People in the US are reportedly rushing to install instant messaging app, WeChat, after president Donald Trump threatened to ban it for allegedly being a national security threat. According to Sensor Tower, WeChat downloads in the US increased 41% in a six-day average from the week prior to August 7th, when the Trump administration imposed far-reaching restrictions on US transactions with Tencent and ByteDance, the owners of WeChat and TikTok, respectively.
Meanwhile, even as folks in the US are installing WeChat on their devices like there’s no tomorrow, Chinese residents are downloading secured messaging app, Signal. According to the report, Signal downloads in the US and China jumped 30% and 90%, respectively. “Not only are alternatives like WhatsApp and Telegram officially blocked in China, but Signal has an inherent advantage in that it’s well known for being strongly encrypted”, Stephanie Chan, Mobile Insights Strategist at Sensor Tower, told Reuters.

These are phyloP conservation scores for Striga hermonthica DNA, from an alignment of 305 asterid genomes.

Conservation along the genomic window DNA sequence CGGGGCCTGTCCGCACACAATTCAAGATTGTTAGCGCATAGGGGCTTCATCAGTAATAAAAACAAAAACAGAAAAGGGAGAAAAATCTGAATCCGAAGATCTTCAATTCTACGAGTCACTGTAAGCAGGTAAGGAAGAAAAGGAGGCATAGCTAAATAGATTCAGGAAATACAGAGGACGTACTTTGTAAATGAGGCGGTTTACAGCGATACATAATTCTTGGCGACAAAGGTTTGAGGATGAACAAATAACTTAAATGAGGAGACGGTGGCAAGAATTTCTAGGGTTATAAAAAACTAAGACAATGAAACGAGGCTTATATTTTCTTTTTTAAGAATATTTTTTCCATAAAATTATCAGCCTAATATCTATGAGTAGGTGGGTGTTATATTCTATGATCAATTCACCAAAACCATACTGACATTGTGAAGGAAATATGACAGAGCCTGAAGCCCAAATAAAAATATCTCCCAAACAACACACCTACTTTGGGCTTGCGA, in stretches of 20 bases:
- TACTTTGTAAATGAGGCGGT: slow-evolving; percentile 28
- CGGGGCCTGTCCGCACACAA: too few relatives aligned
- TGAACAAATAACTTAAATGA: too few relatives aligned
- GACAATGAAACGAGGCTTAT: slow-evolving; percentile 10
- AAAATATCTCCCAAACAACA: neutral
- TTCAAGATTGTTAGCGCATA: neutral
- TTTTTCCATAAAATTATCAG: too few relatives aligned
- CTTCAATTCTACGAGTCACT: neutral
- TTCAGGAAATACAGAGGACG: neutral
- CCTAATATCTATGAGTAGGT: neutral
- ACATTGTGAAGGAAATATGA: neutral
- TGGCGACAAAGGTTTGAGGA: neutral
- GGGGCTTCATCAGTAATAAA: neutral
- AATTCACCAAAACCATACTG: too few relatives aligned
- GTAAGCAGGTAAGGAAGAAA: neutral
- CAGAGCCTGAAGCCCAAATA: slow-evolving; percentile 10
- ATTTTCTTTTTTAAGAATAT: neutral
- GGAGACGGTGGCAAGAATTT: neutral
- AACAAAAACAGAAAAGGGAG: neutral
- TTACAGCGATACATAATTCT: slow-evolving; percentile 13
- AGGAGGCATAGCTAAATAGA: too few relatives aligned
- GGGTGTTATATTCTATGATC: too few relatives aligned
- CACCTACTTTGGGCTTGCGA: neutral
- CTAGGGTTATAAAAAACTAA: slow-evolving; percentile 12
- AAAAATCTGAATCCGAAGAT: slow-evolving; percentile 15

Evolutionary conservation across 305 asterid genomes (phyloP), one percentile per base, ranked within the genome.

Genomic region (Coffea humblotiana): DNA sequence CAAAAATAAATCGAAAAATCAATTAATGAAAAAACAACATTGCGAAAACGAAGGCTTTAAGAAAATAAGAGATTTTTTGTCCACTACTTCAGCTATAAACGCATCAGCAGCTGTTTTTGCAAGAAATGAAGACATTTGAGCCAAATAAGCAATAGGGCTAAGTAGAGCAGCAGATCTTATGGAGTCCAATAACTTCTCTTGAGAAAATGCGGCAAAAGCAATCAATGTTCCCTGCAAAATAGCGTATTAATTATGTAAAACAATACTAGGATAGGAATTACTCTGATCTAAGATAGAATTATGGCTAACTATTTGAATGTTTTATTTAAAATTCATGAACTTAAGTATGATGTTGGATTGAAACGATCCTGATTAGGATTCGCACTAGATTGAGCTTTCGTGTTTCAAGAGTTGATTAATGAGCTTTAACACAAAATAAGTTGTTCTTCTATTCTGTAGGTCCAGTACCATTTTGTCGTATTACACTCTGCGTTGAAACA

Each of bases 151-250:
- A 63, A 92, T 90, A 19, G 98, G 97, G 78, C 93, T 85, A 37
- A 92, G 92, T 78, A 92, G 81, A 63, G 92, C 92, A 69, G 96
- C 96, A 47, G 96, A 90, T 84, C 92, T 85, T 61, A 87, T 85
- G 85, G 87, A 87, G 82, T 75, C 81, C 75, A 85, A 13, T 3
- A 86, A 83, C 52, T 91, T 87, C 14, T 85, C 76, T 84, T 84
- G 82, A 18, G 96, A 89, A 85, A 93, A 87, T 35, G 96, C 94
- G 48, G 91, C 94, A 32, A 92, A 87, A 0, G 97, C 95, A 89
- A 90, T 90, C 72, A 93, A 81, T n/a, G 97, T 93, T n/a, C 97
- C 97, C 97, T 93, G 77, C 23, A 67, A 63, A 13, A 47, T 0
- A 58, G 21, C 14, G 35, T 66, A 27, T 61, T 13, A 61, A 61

Interestingly, WeChat users in China are also seemingly downloading another messaging app from Tencent, called QQ, as Trump did not specifically mention this app. Caught in the crossfire between the two governments are many Chinese citizens and Chinese Americans who fear that a complete ban on all these apps could cut-off their contact with family and friends on the other side of the world. The Chinese government already blocks most global messaging apps, like Facebook Messenger, WhatsApp and Telegram.
WeChat is one of many Chinese-owned apps and services facing increased scrutiny in the US following escalating political tensions between the two countries. Popular video-sharing service, TikTok, is one such app which is now looking for a US buyer to avoid a ban in the country. Microsoft has confirmed that it is in negotiations with TikTok publisher, ByteDance, to buy the app’s US operations.